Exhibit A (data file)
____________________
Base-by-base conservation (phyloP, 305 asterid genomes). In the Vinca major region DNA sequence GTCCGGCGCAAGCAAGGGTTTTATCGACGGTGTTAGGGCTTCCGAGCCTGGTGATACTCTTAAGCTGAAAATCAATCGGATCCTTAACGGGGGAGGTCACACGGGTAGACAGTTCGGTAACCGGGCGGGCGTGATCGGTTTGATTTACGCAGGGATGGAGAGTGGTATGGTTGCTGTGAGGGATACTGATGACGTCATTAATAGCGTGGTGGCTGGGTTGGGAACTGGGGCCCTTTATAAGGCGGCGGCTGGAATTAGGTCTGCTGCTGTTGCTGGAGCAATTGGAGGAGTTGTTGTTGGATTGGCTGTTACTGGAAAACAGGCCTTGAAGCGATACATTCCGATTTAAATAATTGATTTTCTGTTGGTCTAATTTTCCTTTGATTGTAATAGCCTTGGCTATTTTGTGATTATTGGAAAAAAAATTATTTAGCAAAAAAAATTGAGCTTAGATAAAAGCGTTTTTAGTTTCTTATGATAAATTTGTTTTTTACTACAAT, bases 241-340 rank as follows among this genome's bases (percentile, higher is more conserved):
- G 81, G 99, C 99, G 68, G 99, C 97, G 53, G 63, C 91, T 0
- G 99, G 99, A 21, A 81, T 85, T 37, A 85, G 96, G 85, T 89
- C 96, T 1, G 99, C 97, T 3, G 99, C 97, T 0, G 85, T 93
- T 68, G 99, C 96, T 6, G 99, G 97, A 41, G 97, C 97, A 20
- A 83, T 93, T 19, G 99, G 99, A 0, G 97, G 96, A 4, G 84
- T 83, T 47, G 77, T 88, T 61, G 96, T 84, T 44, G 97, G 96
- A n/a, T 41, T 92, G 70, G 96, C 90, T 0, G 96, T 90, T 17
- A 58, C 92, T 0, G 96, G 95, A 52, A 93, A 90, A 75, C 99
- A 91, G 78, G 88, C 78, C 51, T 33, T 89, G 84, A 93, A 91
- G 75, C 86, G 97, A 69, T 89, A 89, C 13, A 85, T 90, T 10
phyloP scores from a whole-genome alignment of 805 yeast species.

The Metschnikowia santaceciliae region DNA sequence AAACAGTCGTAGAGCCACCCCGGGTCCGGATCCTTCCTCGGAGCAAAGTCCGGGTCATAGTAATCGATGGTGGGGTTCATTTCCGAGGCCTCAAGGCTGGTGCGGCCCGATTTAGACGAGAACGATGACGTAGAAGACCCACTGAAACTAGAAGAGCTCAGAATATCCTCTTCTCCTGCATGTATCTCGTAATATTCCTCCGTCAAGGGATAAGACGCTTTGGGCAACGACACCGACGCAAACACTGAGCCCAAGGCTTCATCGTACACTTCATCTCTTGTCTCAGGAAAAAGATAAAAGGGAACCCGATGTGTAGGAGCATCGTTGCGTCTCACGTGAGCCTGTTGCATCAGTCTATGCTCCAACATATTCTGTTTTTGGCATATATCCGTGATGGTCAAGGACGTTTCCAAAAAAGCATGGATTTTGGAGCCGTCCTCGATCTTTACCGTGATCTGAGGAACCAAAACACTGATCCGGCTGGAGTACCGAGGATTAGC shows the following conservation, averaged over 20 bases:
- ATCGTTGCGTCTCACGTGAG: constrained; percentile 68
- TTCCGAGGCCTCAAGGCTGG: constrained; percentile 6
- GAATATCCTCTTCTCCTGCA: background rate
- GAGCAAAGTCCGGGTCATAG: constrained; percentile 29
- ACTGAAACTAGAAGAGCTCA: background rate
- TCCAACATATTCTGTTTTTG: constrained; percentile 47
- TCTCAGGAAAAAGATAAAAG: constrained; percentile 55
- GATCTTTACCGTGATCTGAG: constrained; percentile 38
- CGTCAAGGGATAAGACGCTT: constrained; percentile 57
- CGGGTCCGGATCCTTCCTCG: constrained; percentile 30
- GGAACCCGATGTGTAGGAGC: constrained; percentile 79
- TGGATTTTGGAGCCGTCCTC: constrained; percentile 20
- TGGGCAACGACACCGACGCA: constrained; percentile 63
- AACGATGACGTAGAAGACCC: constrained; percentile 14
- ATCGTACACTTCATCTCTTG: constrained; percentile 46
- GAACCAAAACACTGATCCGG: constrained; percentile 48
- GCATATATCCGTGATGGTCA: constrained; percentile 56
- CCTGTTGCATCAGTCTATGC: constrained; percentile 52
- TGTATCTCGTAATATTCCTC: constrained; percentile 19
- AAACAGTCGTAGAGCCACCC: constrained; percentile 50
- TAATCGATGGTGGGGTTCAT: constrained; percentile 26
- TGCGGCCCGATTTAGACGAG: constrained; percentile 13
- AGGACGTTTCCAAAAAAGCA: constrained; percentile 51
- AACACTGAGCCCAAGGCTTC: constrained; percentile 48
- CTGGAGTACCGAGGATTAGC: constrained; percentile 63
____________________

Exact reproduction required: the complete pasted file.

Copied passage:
Base-by-base conservation (phyloP, 305 asterid genomes). In the Vinca major region DNA sequence GTCCGGCGCAAGCAAGGGTTTTATCGACGGTGTTAGGGCTTCCGAGCCTGGTGATACTCTTAAGCTGAAAATCAATCGGATCCTTAACGGGGGAGGTCACACGGGTAGACAGTTCGGTAACCGGGCGGGCGTGATCGGTTTGATTTACGCAGGGATGGAGAGTGGTATGGTTGCTGTGAGGGATACTGATGACGTCATTAATAGCGTGGTGGCTGGGTTGGGAACTGGGGCCCTTTATAAGGCGGCGGCTGGAATTAGGTCTGCTGCTGTTGCTGGAGCAATTGGAGGAGTTGTTGTTGGATTGGCTGTTACTGGAAAACAGGCCTTGAAGCGATACATTCCGATTTAAATAATTGATTTTCTGTTGGTCTAATTTTCCTTTGATTGTAATAGCCTTGGCTATTTTGTGATTATTGGAAAAAAAATTATTTAGCAAAAAAAATTGAGCTTAGATAAAAGCGTTTTTAGTTTCTTATGATAAATTTGTTTTTTACTACAAT, bases 241-340 rank as follows among this genome's bases (percentile, higher is more conserved):
- G 81, G 99, C 99, G 68, G 99, C 97, G 53, G 63, C 91, T 0
- G 99, G 99, A 21, A 81, T 85, T 37, A 85, G 96, G 85, T 89
- C 96, T 1, G 99, C 97, T 3, G 99, C 97, T 0, G 85, T 93
- T 68, G 99, C 96, T 6, G 99, G 97, A 41, G 97, C 97, A 20
- A 83, T 93, T 19, G 99, G 99, A 0, G 97, G 96, A 4, G 84
- T 83, T 47, G 77, T 88, T 61, G 96, T 84, T 44, G 97, G 96
- A n/a, T 41, T 92, G 70, G 96, C 90, T 0, G 96, T 90, T 17
- A 58, C 92, T 0, G 96, G 95, A 52, A 93, A 90, A 75, C 99
- A 91, G 78, G 88, C 78, C 51, T 33, T 89, G 84, A 93, A 91
- G 75, C 86, G 97, A 69, T 89, A 89, C 13, A 85, T 90, T 10
phyloP scores from a whole-genome alignment of 805 yeast species.

The Metschnikowia santaceciliae region DNA sequence AAACAGTCGTAGAGCCACCCCGGGTCCGGATCCTTCCTCGGAGCAAAGTCCGGGTCATAGTAATCGATGGTGGGGTTCATTTCCGAGGCCTCAAGGCTGGTGCGGCCCGATTTAGACGAGAACGATGACGTAGAAGACCCACTGAAACTAGAAGAGCTCAGAATATCCTCTTCTCCTGCATGTATCTCGTAATATTCCTCCGTCAAGGGATAAGACGCTTTGGGCAACGACACCGACGCAAACACTGAGCCCAAGGCTTCATCGTACACTTCATCTCTTGTCTCAGGAAAAAGATAAAAGGGAACCCGATGTGTAGGAGCATCGTTGCGTCTCACGTGAGCCTGTTGCATCAGTCTATGCTCCAACATATTCTGTTTTTGGCATATATCCGTGATGGTCAAGGACGTTTCCAAAAAAGCATGGATTTTGGAGCCGTCCTCGATCTTTACCGTGATCTGAGGAACCAAAACACTGATCCGGCTGGAGTACCGAGGATTAGC shows the following conservation, averaged over 20 bases:
- ATCGTTGCGTCTCACGTGAG: constrained; percentile 68
- TTCCGAGGCCTCAAGGCTGG: constrained; percentile 6
- GAATATCCTCTTCTCCTGCA: background rate
- GAGCAAAGTCCGGGTCATAG: constrained; percentile 29
- ACTGAAACTAGAAGAGCTCA: background rate
- TCCAACATATTCTGTTTTTG: constrained; percentile 47
- TCTCAGGAAAAAGATAAAAG: constrained; percentile 55
- GATCTTTACCGTGATCTGAG: constrained; percentile 38
- CGTCAAGGGATAAGACGCTT: constrained; percentile 57
- CGGGTCCGGATCCTTCCTCG: constrained; percentile 30
- GGAACCCGATGTGTAGGAGC: constrained; percentile 79
- TGGATTTTGGAGCCGTCCTC: constrained; percentile 20
- TGGGCAACGACACCGACGCA: constrained; percentile 63
- AACGATGACGTAGAAGACCC: constrained; percentile 14
- ATCGTACACTTCATCTCTTG: constrained; percentile 46
- GAACCAAAACACTGATCCGG: constrained; percentile 48
- GCATATATCCGTGATGGTCA: constrained; percentile 56
- CCTGTTGCATCAGTCTATGC: constrained; percentile 52
- TGTATCTCGTAATATTCCTC: constrained; percentile 19
- AAACAGTCGTAGAGCCACCC: constrained; percentile 50
- TAATCGATGGTGGGGTTCAT: constrained; percentile 26
- TGCGGCCCGATTTAGACGAG: constrained; percentile 13
- AGGACGTTTCCAAAAAAGCA: constrained; percentile 51
- AACACTGAGCCCAAGGCTTC: constrained; percentile 48
- CTGGAGTACCGAGGATTAGC: constrained; percentile 63